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Soup au Pistou

In Equipment and Tools, French, Legumes, Main Course, Organic and Sustainable, Recipe, Sauces / Condiments, Soup & Stew
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This is a dish that may not be a home-run with very young kids because its absolutely packed with veggies (YUK, what are you trying to do, poison me?), but its easy, flavorful, and can provide plenty of room for creativity for your budding teenage cooks.  Soup au Pistou is a traditional Provencal dish that is made in as many different ways as there are cooks who make it.  Loosely speaking, it is a summer vegetable soup served with a blast of fresh pesto, and many serve it, as I do, with a pesto topped crouton floating on top as well.

This is a great soup to make on your local Farmer's Market day.  If you can, bring the kids with you to meet the farmers who grow your local veggies, and let them choose some of the bounty that will find its way into the soup.  There are no hard and fast rules as to what to include, and in fact, every time I make it, I end up with a distinctly different soup in the end.  As long as you buy the freshest veggies you can get your hands on, and work to include a variety of color and texture in your choices, you'll have a beautiful, fresh and satisfying soup in the end.  If you use a store bought chicken stock, make sure it is a low sodium brand, and if you have the time, allow an hour at the start to infuse it with some aromatics to add a little more interest and depth to your soup.

Peyton missed the trip to the Farmer's market this time around, but was fully up to the task of practicing her knife skills (which are really coming along) by prepping our mise of chopped, sliced, and diced veggies.  While she was busy doing her ginsu thing, I crafted a little sachet that included, white peppercorns, anise seed, fresh thyme, and fresh rosemary, and set it steeping in our barely simmering store bought stock.  The finished soup is delicious hot or cold, with a crusty bread as accompaniment. 


Soup au Pistou

By: Steve Dunn

(Print Friendly Version)


1 16 ounce can of cannelini beans, drained and rinsed

1 medium onion, finely diced

1 large carrot, cut into 1/4 inch dice

1 small zucchini, cut into 1/2 inch dice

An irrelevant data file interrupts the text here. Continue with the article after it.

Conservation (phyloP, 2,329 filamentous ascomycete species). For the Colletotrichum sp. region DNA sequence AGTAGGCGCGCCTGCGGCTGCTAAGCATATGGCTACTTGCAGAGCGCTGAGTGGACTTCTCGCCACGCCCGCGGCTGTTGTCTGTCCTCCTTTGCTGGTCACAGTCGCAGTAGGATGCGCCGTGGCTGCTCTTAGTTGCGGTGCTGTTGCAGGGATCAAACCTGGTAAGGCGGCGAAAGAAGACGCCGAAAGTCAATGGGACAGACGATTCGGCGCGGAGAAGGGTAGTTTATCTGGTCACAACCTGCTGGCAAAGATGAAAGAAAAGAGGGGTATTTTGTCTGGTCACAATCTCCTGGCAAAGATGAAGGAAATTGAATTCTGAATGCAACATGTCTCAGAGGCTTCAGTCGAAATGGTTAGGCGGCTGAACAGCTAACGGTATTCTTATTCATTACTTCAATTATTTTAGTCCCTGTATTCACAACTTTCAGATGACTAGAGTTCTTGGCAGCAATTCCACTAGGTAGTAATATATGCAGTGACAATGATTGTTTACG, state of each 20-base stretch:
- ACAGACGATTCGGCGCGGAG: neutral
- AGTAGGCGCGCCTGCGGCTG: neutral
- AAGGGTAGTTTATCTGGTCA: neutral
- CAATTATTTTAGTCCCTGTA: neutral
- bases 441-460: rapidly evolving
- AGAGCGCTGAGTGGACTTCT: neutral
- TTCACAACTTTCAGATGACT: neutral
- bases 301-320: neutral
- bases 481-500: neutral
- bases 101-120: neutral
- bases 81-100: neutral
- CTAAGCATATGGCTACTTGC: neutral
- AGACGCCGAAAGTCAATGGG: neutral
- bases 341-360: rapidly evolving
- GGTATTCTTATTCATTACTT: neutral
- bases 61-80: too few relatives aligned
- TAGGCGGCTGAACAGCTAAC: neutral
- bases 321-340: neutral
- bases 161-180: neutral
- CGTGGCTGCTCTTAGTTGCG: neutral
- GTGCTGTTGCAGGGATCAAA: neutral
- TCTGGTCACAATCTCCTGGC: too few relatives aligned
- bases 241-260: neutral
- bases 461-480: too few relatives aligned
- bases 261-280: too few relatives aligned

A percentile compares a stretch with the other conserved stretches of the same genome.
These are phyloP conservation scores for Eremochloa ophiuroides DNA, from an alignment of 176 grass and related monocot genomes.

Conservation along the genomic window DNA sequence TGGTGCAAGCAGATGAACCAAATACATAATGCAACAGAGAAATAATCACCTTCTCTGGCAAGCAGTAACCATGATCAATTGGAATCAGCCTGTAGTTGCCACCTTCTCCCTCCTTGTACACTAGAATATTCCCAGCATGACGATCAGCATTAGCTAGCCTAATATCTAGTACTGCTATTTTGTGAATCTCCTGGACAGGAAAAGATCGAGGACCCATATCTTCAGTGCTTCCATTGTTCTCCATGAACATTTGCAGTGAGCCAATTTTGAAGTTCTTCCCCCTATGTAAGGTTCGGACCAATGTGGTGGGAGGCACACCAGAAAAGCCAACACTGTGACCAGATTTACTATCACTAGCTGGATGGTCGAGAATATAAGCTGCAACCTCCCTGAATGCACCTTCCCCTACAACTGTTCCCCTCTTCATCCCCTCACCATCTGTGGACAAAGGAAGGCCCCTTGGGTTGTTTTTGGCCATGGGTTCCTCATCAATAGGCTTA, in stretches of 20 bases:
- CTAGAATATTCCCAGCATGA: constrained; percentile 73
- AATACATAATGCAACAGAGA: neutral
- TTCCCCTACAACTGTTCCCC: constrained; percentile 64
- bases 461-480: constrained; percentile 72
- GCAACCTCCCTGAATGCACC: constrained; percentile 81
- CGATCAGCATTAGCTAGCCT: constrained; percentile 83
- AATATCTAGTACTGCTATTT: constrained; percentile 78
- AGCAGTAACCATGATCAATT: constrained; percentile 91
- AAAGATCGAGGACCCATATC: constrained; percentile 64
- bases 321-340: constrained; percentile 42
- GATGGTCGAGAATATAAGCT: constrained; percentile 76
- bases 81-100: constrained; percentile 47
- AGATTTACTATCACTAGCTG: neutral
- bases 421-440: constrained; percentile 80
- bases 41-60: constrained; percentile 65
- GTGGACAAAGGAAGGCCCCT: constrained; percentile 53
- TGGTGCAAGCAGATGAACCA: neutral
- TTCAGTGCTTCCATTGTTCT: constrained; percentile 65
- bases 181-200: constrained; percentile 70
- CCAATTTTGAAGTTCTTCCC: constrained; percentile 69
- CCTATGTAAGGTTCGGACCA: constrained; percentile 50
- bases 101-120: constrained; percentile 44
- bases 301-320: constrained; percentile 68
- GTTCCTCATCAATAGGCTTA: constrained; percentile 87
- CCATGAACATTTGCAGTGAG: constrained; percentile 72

1/4 pound green beans, cut into 1 inch lengths

10 leaves of swiss chard or kale, sliced into 1/2" thick ribbons

1/2 cup of shelled peas

2 cups of tomatoes, peeled, seeded and diced

2 ears of corn, kernels cut from the cob

2 garlic cloves, thinly sliced into rounds (on a  Kyocera Adjustable Mandoline Slicer, Red , if you have one)

4 cups low sodium chicken broth

2 cups water


Salt and Pepper

Basil Pesto

aromatics - 1 stem fresh rosemary, 3 stems fresh thyme, 1 teaspoon peppercorns, 1 teaspoon anise seeds


Place chicken stock and water in a sauce pan over low-medium heat.  Add the aromatics tied in a cheese cloth bundle, and simmer for 1 hour.  Remove the bundle and reserve the stock.

Heat a few tablespoons of olive oil in a heavy bottomed soup pot over low-medium heat.  Add the onion and carrot and saute 15 minutes to soften.  Raise the heat to medium, and add the green beans, zucchini, cannelini beans, tomatoes, and chicken stock to the pan, and cook 10-15 minutes.  You want the soup at a simmer, not a rolling boil.  Add the corn, peas, and swiss chard and cook for another 5 minutes.  Check seasoning, adding salt and pepper to taste.  Ladle into warm bowls and top with a spoonful of fresh pesto.  You can also make a crouton by taking a slice of baguette, topping it with some gruyere cheese, and toasting it under the broiler.  Spoon some pesto onto the crouton and float it on top of your soup.  Oh, la, la.

Serves 6


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"Oui, Chef" exists as an extension of my efforts to teach my kids a few things about cooking, and how their food choices over time effect not only their own health, but that of our local food communities and our planet at large. By sharing some of our cooking experiences, I hope to inspire other families to start spending more time together in the kitchen, passing on established familial food traditions, and starting some new ones. Read more...
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